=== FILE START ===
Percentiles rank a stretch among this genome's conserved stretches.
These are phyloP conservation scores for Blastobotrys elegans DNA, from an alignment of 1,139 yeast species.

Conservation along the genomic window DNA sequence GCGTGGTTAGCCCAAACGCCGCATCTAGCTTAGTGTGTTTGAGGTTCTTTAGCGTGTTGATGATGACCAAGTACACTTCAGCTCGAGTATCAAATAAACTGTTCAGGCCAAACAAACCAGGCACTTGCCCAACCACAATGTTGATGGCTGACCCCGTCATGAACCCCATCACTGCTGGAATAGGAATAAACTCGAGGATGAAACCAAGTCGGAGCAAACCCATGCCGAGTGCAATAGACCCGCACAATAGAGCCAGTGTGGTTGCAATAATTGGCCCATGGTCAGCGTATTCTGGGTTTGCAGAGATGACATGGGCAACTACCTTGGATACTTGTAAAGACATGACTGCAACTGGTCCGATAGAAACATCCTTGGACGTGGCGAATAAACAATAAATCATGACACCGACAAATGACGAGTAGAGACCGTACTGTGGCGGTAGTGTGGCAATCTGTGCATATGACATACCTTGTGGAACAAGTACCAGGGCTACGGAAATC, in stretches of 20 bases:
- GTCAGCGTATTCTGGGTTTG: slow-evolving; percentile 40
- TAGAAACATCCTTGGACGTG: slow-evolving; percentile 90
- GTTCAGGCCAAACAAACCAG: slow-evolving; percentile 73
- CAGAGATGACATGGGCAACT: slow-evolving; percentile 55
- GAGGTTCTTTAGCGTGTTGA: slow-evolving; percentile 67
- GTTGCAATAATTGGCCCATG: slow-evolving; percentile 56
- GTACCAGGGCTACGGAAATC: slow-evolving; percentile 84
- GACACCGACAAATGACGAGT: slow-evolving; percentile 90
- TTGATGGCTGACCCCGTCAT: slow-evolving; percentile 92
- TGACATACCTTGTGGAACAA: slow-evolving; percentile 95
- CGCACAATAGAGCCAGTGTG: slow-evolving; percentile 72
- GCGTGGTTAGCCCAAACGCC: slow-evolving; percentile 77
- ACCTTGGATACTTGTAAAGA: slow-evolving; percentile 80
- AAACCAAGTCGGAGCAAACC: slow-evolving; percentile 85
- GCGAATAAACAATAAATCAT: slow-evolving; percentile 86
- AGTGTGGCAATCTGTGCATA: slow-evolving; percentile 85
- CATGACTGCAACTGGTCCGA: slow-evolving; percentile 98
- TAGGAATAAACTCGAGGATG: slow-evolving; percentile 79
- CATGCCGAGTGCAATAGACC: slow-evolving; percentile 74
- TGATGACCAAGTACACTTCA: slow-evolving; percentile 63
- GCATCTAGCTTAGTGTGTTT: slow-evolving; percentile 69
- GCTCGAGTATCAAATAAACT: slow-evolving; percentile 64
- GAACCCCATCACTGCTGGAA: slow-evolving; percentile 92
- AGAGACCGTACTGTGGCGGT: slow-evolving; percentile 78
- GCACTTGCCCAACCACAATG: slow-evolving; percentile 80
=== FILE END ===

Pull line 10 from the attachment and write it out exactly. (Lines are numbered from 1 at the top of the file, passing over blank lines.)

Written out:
- GTACCAGGGCTACGGAAATC: slow-evolving; percentile 84